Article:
“The whole people must take upon themselves the education of the whole people and be willing to bear the expenses of it. There should not be a district of one mile square, without a school in it, not founded by a charitable individual, but maintained at the public expense of the people themselves.” — John Adams
Sometimes regulation is necessary. The education of our children is one of those areas where the public needs to keep tabs on what’s going on for two reasons. First, charters and voucher schools use public tax money and they need to be held accountable to the taxpayers. Second, education is a public trust. The nation depends on an educated populace for its continuation. It is in our national best interest to make sure that public schools are fully supported.
Performance aside, charters have other serious issues. The Nation called them “stunningly opaque…black boxes.” Indeed, the federal government has spent billions on charter development without basic forms of accountability, even for the causes and details of school closings. The charter system is so unregulated that oversight often comes from whistleblowers who feel disturbed enough, and courageous enough, to report abuses.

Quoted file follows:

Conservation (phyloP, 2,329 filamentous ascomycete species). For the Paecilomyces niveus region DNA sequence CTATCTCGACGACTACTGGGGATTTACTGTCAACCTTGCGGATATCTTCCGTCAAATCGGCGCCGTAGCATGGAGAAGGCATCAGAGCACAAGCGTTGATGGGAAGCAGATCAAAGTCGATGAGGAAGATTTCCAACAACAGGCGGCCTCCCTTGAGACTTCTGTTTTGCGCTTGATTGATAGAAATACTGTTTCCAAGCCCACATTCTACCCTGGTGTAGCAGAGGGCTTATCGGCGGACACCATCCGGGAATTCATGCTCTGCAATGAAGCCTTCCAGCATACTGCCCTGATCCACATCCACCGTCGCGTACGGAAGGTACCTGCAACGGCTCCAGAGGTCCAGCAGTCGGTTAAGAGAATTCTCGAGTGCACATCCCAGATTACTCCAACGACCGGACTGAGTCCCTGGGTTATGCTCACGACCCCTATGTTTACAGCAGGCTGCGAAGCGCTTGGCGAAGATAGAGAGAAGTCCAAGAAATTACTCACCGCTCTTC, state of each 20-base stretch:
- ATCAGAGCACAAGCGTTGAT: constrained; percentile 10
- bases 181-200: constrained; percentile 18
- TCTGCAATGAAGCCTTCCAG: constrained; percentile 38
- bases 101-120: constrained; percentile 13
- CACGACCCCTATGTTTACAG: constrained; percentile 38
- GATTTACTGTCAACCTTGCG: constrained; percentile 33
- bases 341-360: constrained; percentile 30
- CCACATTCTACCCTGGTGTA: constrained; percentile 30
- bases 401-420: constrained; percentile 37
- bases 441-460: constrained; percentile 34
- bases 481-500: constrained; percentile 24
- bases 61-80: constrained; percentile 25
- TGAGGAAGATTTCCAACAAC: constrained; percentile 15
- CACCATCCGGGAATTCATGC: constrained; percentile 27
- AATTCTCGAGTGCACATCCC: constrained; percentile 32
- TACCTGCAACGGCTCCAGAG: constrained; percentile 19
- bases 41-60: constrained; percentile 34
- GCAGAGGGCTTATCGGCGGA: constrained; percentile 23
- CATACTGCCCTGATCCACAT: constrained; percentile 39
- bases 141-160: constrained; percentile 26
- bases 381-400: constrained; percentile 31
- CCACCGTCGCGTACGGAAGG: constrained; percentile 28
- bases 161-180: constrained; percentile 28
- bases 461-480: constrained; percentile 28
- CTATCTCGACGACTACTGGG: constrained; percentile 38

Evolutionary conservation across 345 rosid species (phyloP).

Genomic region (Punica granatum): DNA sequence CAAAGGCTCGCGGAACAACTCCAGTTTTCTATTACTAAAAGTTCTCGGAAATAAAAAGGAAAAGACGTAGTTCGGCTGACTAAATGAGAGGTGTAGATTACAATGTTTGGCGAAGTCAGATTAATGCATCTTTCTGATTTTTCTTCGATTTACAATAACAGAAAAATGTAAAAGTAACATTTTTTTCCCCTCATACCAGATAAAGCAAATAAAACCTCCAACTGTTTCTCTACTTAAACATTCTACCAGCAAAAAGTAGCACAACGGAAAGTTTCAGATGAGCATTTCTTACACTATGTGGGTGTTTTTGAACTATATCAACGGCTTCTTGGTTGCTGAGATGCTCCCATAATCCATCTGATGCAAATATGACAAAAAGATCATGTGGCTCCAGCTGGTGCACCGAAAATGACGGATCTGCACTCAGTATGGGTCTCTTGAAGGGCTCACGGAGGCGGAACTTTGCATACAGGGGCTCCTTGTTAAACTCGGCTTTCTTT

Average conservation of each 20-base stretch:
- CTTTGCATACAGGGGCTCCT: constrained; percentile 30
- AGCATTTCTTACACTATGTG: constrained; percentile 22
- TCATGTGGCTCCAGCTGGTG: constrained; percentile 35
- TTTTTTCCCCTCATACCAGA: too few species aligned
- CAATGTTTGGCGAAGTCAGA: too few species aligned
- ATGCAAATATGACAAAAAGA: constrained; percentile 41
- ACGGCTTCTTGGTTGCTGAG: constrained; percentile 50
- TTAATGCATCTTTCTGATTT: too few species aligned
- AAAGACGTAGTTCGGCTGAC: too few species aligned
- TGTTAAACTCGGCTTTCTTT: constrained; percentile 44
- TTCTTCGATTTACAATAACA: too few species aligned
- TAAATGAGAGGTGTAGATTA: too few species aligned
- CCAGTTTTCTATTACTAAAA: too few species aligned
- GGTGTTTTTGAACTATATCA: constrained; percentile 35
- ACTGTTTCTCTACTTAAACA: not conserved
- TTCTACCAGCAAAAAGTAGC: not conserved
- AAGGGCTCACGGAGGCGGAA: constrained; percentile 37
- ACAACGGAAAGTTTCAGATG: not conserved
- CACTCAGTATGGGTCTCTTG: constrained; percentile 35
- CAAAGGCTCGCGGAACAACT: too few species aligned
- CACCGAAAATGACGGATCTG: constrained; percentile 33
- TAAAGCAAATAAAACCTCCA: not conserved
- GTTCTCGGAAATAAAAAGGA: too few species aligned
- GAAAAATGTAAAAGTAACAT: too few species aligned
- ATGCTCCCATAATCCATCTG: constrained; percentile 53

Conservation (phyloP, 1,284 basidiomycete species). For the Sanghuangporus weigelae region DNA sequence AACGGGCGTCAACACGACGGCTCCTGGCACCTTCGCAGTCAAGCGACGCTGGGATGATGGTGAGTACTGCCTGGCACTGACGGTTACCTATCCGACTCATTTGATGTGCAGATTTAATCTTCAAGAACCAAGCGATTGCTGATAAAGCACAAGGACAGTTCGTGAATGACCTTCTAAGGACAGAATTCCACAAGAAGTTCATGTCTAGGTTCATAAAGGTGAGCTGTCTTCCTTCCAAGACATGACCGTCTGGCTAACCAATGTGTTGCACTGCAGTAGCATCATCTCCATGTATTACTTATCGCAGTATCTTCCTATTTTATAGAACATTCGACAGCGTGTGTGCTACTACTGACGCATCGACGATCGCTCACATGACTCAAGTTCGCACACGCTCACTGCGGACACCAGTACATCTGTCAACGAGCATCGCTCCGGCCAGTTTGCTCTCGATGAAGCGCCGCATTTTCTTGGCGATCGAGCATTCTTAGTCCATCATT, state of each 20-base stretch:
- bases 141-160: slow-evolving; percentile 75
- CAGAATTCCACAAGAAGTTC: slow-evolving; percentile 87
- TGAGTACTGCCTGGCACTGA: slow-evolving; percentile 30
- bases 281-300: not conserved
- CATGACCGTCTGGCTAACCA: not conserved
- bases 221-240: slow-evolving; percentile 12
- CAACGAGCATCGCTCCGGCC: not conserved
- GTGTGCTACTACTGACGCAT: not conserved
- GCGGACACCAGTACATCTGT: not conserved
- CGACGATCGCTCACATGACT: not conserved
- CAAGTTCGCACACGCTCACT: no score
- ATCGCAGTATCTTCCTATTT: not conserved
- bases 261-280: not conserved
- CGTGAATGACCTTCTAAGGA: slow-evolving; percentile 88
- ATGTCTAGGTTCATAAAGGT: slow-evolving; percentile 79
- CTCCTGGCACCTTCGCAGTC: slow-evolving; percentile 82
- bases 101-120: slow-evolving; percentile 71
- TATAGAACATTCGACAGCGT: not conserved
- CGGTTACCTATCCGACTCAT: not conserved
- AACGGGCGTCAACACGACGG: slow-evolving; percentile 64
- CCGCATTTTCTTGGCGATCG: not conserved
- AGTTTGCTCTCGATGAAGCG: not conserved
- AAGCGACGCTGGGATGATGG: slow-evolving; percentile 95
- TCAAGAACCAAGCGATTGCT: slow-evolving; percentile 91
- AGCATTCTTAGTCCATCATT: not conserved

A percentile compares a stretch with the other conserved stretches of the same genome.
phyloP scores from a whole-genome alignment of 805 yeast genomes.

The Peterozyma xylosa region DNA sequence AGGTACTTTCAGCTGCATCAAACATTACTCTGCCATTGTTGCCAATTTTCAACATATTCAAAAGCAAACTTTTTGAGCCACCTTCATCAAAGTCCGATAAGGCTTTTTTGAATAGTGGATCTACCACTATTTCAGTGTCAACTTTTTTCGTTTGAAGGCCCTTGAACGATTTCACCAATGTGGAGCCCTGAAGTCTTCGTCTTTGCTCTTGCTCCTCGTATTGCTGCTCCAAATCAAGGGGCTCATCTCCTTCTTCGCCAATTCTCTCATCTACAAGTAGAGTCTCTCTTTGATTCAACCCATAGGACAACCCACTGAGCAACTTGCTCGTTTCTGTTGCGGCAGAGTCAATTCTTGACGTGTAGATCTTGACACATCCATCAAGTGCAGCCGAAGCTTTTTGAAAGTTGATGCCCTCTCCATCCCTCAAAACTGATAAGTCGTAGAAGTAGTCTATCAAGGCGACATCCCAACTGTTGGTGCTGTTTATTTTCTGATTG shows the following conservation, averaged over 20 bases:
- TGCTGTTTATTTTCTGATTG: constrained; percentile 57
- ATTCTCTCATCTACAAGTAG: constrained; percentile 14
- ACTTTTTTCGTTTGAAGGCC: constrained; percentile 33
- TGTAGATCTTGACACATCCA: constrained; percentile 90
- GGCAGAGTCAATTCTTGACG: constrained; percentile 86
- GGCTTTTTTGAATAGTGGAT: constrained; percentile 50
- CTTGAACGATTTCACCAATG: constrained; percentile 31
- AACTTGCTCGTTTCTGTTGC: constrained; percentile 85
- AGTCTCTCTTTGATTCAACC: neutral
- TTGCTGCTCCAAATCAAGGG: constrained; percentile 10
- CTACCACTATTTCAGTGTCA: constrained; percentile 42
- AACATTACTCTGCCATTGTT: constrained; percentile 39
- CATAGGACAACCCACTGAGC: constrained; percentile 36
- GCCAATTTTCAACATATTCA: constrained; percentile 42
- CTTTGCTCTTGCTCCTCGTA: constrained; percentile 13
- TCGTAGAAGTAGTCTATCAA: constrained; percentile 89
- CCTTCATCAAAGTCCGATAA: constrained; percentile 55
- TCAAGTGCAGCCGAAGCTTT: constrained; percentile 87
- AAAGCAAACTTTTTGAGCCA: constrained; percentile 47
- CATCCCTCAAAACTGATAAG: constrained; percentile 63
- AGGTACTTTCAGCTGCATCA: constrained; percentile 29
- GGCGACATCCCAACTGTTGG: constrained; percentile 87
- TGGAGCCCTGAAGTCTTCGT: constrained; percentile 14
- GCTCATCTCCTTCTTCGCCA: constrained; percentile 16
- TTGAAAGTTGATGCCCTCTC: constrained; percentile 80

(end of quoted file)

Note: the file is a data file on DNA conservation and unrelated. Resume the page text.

The report Cashing in on Kids notes that the Walton Foundation, one of the biggest charter school supporters, has “supported the unregulated growth of a privatized education industry.” The Walton-funded New York Charter School Association, which takes considerable public money and advertises itself as “independently-run public schools,” refused state audits, arguing that they were run by boards outside the public domain. Charter operators want the best of both worlds. As Diane Ravitch explains, “When it is time for funds to be distributed, they want to be considered public schools. But when they are involved in litigation, charter operators insist they are private organizations.”
Poverty negatively affects student achievement. Students who are hungry or hurt by the effects of poverty, have trouble achieving at as high a level as students who don’t live in poverty. This isn’t new information. Politicians and policy makers can’t solve the problems of poverty so they continue to deflect the blame to schools instead of taking responsibility.
Do schools need to improve? Of course, but schools in high poverty areas need extra support, and politicians are loathe to provide it. Citizens in high poverty areas are rarely campaign donors.